Help! Help!

Parody of the (unintentionally) much funnier rescue thriller, "The Lonely Villa" (that Sennett wrote and performed in), and steppingstone to the (intentionally) funnier debut (or semi-debut according to some) film of The Keystone Cops released a year later, "The Bangville Police".

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The Lonely Villa

To con The Master, a diabolical mulatto dons a whiteface then pulls a Stepin Fetchit to sneak his gang into the inner sanctum of Pure White Virgins, intent on stealing hair ribbons to add to their arsenal of kinky chicken chokers. When The Master learns his monopoly on hair ribbons is threatened, he immediately summons The Klan, but they were busy with their own chicken-choking, so instead he grabs a gypsy cab and arrives in time to restore the Confederate South, in this D.W. Griffith parody of "The Bitch Of A Nation" (which he hadn`t filmed yet), where the rescue ride won`t start, the rescue gun won`t shoot, and the rescue phone goes dead.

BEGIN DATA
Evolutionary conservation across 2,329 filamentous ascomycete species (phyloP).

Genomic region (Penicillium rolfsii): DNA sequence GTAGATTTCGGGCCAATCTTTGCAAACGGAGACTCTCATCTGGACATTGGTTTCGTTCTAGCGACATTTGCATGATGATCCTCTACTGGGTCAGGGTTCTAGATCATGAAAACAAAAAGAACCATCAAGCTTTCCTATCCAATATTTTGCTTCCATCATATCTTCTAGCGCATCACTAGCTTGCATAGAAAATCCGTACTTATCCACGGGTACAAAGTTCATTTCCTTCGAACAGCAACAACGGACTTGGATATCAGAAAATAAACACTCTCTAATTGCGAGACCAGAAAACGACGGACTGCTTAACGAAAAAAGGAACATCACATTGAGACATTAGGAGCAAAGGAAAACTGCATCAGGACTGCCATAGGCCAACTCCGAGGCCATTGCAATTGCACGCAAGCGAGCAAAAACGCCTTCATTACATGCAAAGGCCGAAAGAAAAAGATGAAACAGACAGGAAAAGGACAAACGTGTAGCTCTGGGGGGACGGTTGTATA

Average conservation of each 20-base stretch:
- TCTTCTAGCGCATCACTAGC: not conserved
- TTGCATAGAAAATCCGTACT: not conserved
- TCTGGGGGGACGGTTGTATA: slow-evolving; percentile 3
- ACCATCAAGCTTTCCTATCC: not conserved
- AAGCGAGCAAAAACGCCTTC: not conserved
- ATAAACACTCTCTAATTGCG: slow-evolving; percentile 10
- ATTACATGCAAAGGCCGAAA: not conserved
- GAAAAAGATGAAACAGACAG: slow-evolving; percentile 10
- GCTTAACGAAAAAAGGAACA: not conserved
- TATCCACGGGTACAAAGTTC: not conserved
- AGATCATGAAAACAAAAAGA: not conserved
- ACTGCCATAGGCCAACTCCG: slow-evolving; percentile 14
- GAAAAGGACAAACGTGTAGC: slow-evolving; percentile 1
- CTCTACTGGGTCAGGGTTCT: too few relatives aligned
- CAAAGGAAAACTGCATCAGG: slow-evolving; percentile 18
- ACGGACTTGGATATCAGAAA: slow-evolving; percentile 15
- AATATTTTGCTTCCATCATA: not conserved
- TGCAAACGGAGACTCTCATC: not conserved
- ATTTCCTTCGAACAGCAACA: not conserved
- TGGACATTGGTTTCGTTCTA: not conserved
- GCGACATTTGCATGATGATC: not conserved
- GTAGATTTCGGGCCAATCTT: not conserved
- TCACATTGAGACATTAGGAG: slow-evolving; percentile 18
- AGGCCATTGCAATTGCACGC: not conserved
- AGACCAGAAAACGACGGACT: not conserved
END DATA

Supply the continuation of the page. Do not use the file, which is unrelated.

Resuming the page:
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An Unseen Enemy

A return to "Physician Of The Castle" and "The Lonely Villa" - but with wife and husband replaced by teen sisters and elder brother, and where the invasion is an inside job - serves as the debut of Lillian and Dorothy Gish, with cinematography that showcases the screen magnetism that made them popular.

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The Bangville Police

Debut (or semi-debut according to some) of The Keystone Cops in a parody of the invasion-call-rescue plot formula, popularized by D.W. Griffith films.

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